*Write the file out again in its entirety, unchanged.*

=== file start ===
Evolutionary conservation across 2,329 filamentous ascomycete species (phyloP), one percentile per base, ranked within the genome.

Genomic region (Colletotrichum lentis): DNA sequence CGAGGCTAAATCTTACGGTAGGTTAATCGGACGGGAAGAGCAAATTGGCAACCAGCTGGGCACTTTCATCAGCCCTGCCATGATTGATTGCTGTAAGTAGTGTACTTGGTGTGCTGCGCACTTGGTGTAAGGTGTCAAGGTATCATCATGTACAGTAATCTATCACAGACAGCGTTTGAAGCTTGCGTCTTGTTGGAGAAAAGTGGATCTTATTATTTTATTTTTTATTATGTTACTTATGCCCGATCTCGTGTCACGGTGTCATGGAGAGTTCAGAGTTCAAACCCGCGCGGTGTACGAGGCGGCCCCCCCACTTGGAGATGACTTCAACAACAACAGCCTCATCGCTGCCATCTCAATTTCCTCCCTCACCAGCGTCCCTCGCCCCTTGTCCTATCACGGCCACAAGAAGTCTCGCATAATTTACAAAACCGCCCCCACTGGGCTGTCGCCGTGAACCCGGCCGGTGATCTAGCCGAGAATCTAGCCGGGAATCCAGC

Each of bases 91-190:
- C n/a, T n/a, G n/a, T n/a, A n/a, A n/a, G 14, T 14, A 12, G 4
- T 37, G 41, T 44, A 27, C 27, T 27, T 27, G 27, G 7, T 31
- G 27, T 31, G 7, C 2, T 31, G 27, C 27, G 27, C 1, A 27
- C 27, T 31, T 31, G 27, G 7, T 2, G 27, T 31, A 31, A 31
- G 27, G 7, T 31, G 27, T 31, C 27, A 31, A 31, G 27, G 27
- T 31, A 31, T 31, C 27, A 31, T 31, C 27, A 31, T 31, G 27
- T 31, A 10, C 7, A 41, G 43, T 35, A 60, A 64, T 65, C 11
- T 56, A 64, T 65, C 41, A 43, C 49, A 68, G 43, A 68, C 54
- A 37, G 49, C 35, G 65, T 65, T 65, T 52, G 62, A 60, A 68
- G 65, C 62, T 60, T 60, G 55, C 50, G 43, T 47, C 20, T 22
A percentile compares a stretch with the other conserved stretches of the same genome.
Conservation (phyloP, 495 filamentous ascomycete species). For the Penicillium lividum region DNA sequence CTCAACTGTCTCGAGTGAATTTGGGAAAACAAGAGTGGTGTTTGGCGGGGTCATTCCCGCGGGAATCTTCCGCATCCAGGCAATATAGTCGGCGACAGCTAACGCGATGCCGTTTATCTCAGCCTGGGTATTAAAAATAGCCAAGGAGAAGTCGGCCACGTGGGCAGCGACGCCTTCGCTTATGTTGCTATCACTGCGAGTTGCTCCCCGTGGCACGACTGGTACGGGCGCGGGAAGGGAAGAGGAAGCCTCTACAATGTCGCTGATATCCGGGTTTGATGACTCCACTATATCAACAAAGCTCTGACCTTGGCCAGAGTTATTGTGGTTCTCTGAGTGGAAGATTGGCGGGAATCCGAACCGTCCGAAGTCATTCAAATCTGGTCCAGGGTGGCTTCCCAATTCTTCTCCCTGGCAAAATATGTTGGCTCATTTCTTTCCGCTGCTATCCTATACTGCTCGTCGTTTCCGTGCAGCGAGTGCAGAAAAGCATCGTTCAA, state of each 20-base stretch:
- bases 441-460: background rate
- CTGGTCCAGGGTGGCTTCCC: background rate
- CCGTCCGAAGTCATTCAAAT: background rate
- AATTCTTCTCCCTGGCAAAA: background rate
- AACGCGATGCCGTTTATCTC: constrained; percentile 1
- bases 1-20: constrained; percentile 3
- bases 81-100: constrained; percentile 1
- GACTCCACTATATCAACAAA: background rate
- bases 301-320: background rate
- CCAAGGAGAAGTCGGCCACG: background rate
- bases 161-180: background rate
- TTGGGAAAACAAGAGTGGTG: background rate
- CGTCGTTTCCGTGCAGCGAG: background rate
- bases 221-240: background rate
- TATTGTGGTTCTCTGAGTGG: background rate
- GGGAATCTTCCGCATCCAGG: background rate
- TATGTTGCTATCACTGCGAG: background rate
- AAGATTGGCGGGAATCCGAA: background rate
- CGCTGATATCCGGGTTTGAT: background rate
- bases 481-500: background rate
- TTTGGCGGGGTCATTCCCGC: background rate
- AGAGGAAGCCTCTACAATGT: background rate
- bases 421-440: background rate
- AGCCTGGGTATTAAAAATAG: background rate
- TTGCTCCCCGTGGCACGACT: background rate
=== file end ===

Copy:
Evolutionary conservation across 2,329 filamentous ascomycete species (phyloP), one percentile per base, ranked within the genome.

Genomic region (Colletotrichum lentis): DNA sequence CGAGGCTAAATCTTACGGTAGGTTAATCGGACGGGAAGAGCAAATTGGCAACCAGCTGGGCACTTTCATCAGCCCTGCCATGATTGATTGCTGTAAGTAGTGTACTTGGTGTGCTGCGCACTTGGTGTAAGGTGTCAAGGTATCATCATGTACAGTAATCTATCACAGACAGCGTTTGAAGCTTGCGTCTTGTTGGAGAAAAGTGGATCTTATTATTTTATTTTTTATTATGTTACTTATGCCCGATCTCGTGTCACGGTGTCATGGAGAGTTCAGAGTTCAAACCCGCGCGGTGTACGAGGCGGCCCCCCCACTTGGAGATGACTTCAACAACAACAGCCTCATCGCTGCCATCTCAATTTCCTCCCTCACCAGCGTCCCTCGCCCCTTGTCCTATCACGGCCACAAGAAGTCTCGCATAATTTACAAAACCGCCCCCACTGGGCTGTCGCCGTGAACCCGGCCGGTGATCTAGCCGAGAATCTAGCCGGGAATCCAGC

Each of bases 91-190:
- C n/a, T n/a, G n/a, T n/a, A n/a, A n/a, G 14, T 14, A 12, G 4
- T 37, G 41, T 44, A 27, C 27, T 27, T 27, G 27, G 7, T 31
- G 27, T 31, G 7, C 2, T 31, G 27, C 27, G 27, C 1, A 27
- C 27, T 31, T 31, G 27, G 7, T 2, G 27, T 31, A 31, A 31
- G 27, G 7, T 31, G 27, T 31, C 27, A 31, A 31, G 27, G 27
- T 31, A 31, T 31, C 27, A 31, T 31, C 27, A 31, T 31, G 27
- T 31, A 10, C 7, A 41, G 43, T 35, A 60, A 64, T 65, C 11
- T 56, A 64, T 65, C 41, A 43, C 49, A 68, G 43, A 68, C 54
- A 37, G 49, C 35, G 65, T 65, T 65, T 52, G 62, A 60, A 68
- G 65, C 62, T 60, T 60, G 55, C 50, G 43, T 47, C 20, T 22
A percentile compares a stretch with the other conserved stretches of the same genome.
Conservation (phyloP, 495 filamentous ascomycete species). For the Penicillium lividum region DNA sequence CTCAACTGTCTCGAGTGAATTTGGGAAAACAAGAGTGGTGTTTGGCGGGGTCATTCCCGCGGGAATCTTCCGCATCCAGGCAATATAGTCGGCGACAGCTAACGCGATGCCGTTTATCTCAGCCTGGGTATTAAAAATAGCCAAGGAGAAGTCGGCCACGTGGGCAGCGACGCCTTCGCTTATGTTGCTATCACTGCGAGTTGCTCCCCGTGGCACGACTGGTACGGGCGCGGGAAGGGAAGAGGAAGCCTCTACAATGTCGCTGATATCCGGGTTTGATGACTCCACTATATCAACAAAGCTCTGACCTTGGCCAGAGTTATTGTGGTTCTCTGAGTGGAAGATTGGCGGGAATCCGAACCGTCCGAAGTCATTCAAATCTGGTCCAGGGTGGCTTCCCAATTCTTCTCCCTGGCAAAATATGTTGGCTCATTTCTTTCCGCTGCTATCCTATACTGCTCGTCGTTTCCGTGCAGCGAGTGCAGAAAAGCATCGTTCAA, state of each 20-base stretch:
- bases 441-460: background rate
- CTGGTCCAGGGTGGCTTCCC: background rate
- CCGTCCGAAGTCATTCAAAT: background rate
- AATTCTTCTCCCTGGCAAAA: background rate
- AACGCGATGCCGTTTATCTC: constrained; percentile 1
- bases 1-20: constrained; percentile 3
- bases 81-100: constrained; percentile 1
- GACTCCACTATATCAACAAA: background rate
- bases 301-320: background rate
- CCAAGGAGAAGTCGGCCACG: background rate
- bases 161-180: background rate
- TTGGGAAAACAAGAGTGGTG: background rate
- CGTCGTTTCCGTGCAGCGAG: background rate
- bases 221-240: background rate
- TATTGTGGTTCTCTGAGTGG: background rate
- GGGAATCTTCCGCATCCAGG: background rate
- TATGTTGCTATCACTGCGAG: background rate
- AAGATTGGCGGGAATCCGAA: background rate
- CGCTGATATCCGGGTTTGAT: background rate
- bases 481-500: background rate
- TTTGGCGGGGTCATTCCCGC: background rate
- AGAGGAAGCCTCTACAATGT: background rate
- bases 421-440: background rate
- AGCCTGGGTATTAAAAATAG: background rate
- TTGCTCCCCGTGGCACGACT: background rate